Women experience many surprises during pregnancy, including changes in their libido. Often, this begins in the first trimester as increased hormone levels cause nausea, fatigue, and hypersensitivity of the clitoris.
During the second trimester, libido may increase as hormones decrease and symptoms improve. However, back pain, fatigue, and weight gain can again decrease sexual drive in the third trimester.
1. Talk to your partner.
The ups and downs of sexual desire that many women experience during pregnancy are unique to each person. This can cause tension in a relationship, especially if one partner is feeling a stronger drive and the other feels less arousal. Having an open and honest discussion about how you are both feeling can help to ease tensions.
The first trimester can be a time of nausea, fatigue, and overall discomfort that can lead to lower libido. But once those symptoms start to fade and the increase in blood flow to the breasts and vulva kicks in, arousal can increase as well.
Some women may have no sex drive for the entire nine months of their pregnancy, and that’s OK too. However, if the lack of interest persists post-delivery, it can be a sign that the baby isn’t ready to be born. This can be difficult for couples, but it’s important to communicate with your partner about how you are both feeling and what the best course of action is. There are other ways to show affection during this time, such as massages or cuddling.
In the midst of one of the most exciting times of your life, it’s no surprise that your libido might take a hit. But don’t be too hard on yourself. According to relationship therapist and connectfulness coach Rebecca Wong, it’s completely normal for a woman’s libido to ebb and flow during pregnancy. She explains that the physical and hormonal changes associated with pregnancy can lead to fluctuating levels of estrogen, progesterone, and other hormones. Add in nausea, fatigue, and weight gain and it’s easy to see why some women have a decreased libido during pregnancy.
But, it’s important to remember that your libido will likely return as the pregnancy progresses. During the second trimester, for example, hormones may increase your desire in the bedroom and the extra blood flow to your breasts and vulva can make orgasm easier to achieve. But, it’s also common for libido to drop again in the third trimester as fatigue and excess weight gain become more of an issue.
3. Take a prenatal vitamin.
Pregnancy can be stressful for both pregnant women and their partners, and these emotions can take a toll on their feelings about sex. Some women worry that sex or even orgasms could harm their unborn babies. But if there are no complications with the pregnancy, it’s safe to have vaginal or oral sex, as long as they use protection.
In general, it’s normal for a woman’s libido to fluctuate during pregnancy. This is because of the many hormonal changes, and it’s not unusual for a woman’s libido and sexual desire to decrease during the first trimester and then peak in the second trimester, when they have more energy and less nausea.
However, if a woman’s libido is lower than usual throughout her entire pregnancy, it’s important to communicate with her partner about their feelings. They may need to find new ways to be intimate with each other, such as talking more and doing activities they enjoy together, like taking a class or watching movies. They should also consider using a barrier method of birth control, like condoms, to help protect themselves and the baby from STDs.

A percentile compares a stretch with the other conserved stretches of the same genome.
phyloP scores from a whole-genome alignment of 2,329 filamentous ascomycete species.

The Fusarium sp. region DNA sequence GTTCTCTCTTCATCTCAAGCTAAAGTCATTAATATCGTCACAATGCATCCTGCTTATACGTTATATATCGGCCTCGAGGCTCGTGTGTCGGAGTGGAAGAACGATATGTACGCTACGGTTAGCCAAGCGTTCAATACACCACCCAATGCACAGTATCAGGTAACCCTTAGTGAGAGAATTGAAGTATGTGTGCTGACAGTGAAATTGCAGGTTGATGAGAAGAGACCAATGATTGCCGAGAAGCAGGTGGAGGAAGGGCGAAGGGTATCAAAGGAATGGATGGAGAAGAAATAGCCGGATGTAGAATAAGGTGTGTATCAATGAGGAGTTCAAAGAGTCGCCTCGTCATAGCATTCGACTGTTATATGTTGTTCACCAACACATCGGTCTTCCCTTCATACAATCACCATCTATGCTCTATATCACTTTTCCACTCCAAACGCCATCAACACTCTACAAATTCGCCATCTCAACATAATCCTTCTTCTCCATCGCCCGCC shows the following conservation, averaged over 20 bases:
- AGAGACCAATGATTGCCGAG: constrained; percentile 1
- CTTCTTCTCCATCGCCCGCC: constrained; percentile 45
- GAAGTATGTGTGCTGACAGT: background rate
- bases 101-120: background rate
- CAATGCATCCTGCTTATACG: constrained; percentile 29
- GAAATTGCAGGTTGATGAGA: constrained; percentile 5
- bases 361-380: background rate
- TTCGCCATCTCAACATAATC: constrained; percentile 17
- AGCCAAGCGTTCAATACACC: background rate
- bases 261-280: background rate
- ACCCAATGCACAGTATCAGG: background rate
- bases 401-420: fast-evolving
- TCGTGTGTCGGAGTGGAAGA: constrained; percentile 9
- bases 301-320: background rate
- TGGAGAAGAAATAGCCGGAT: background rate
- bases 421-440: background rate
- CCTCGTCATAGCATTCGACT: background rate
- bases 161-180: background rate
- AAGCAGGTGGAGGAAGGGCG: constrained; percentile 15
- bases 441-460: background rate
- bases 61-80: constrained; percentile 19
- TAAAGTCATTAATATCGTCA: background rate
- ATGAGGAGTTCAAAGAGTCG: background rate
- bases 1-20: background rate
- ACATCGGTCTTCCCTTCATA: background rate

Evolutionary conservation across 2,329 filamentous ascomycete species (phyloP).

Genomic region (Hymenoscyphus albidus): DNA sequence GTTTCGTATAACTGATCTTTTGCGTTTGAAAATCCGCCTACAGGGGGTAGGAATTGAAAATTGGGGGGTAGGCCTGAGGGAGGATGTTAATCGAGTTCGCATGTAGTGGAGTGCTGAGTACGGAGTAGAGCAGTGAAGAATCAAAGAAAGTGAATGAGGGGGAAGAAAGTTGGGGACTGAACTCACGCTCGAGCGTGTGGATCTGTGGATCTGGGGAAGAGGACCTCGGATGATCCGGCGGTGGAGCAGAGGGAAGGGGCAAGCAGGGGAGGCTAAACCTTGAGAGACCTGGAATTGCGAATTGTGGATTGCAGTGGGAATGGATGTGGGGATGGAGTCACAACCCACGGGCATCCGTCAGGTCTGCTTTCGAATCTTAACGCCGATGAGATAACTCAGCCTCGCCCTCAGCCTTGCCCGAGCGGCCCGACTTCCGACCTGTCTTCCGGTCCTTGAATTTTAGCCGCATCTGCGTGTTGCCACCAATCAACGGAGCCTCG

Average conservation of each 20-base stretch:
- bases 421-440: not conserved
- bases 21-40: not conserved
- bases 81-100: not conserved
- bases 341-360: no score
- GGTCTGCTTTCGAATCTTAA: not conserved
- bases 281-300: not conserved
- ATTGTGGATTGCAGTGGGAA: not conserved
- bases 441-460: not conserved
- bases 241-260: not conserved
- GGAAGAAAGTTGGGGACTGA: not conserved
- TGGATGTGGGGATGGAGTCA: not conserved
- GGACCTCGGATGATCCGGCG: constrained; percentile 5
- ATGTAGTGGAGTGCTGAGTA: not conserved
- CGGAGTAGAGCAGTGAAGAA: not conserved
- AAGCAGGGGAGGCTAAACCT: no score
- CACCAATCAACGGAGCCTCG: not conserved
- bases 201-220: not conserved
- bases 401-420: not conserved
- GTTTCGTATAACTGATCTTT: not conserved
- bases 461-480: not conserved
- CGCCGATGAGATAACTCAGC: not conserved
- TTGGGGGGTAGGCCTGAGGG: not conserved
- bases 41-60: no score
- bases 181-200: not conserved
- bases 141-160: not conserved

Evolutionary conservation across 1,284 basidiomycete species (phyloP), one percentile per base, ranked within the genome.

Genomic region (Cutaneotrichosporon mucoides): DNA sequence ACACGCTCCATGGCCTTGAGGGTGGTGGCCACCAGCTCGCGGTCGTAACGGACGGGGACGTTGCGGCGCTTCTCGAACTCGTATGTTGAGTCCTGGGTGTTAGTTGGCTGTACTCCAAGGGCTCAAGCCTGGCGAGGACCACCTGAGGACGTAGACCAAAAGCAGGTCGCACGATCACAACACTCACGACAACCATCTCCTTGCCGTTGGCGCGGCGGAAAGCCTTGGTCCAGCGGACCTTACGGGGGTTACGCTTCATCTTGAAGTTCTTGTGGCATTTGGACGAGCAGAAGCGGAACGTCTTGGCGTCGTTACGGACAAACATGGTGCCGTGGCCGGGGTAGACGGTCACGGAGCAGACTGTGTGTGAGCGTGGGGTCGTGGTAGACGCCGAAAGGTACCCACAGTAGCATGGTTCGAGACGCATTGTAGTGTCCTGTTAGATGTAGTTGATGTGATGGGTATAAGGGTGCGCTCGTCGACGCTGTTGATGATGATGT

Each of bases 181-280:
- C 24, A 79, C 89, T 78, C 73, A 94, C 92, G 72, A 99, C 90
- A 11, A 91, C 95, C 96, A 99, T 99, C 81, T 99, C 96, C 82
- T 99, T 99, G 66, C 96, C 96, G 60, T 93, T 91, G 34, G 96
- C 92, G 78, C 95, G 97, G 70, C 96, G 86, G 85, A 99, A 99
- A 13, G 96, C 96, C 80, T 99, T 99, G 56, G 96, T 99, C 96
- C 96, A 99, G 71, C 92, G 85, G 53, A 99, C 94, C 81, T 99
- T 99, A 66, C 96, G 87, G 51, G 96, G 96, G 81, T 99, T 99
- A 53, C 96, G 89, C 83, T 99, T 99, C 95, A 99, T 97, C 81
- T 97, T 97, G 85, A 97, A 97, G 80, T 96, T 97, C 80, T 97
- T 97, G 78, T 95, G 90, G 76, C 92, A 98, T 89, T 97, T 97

4. Get enough sleep.
It’s not uncommon for a woman’s libido to decrease during pregnancy. It’s important to remember that this is completely normal and will pass as your body adjusts to the changes.
Hormonal fluctuations are one of the main reasons for changes in a woman’s libido. Fluctuating levels of estrogen and progesterone can make women feel sexy one day and not so much the next. Nausea, fatigue and weight gain can also have an impact on a woman’s libido.
Many women find that their libido increases in the second trimester after the nausea and fatigue begin to dissipate. Higher oestrogen levels and increased blood flow to the genitals can make women feel more stimulated in the bedroom. But by the third trimester, back pain and general discomfort may lower a woman’s interest.
Whether your sex drive stays the same or decreases, it’s important to stay sexually active. It’s safe for most women to engage in vaginal sex and masturbation during pregnancy, unless an obstetrician or midwife advises against it. Practicing sexual self-care can help increase a woman’s feelings of arousal and can also improve her mood.
5. Eat a healthy diet.
Pregnancy causes a lot of hormonal changes, which can impact a woman’s libido. But it’s important to remember that every woman is different. In general, it’s common for a woman’s libido to decrease during the first trimester as she deals with nausea, fatigue and other physical symptoms, then increase in the second trimester when these symptoms tend to subside. The increased hormones and extra blood flow to the genitals can help stimulate arousal, and many women experience orgasms during this time.
It’s also important to focus on other things that can be just as intimate as sex, like talking and spending time together. And it’s okay if your relationship goes through some changes during pregnancy.
Anthonissa says that “Mums are too hard on themselves and shouldn’t feel guilty if they don’t have a strong libido during their pregnancy.” If you have questions or concerns, speak with your healthcare provider. They can help you find solutions that work for you. And don’t forget to eat a healthy diet. It’s important for both you and your baby.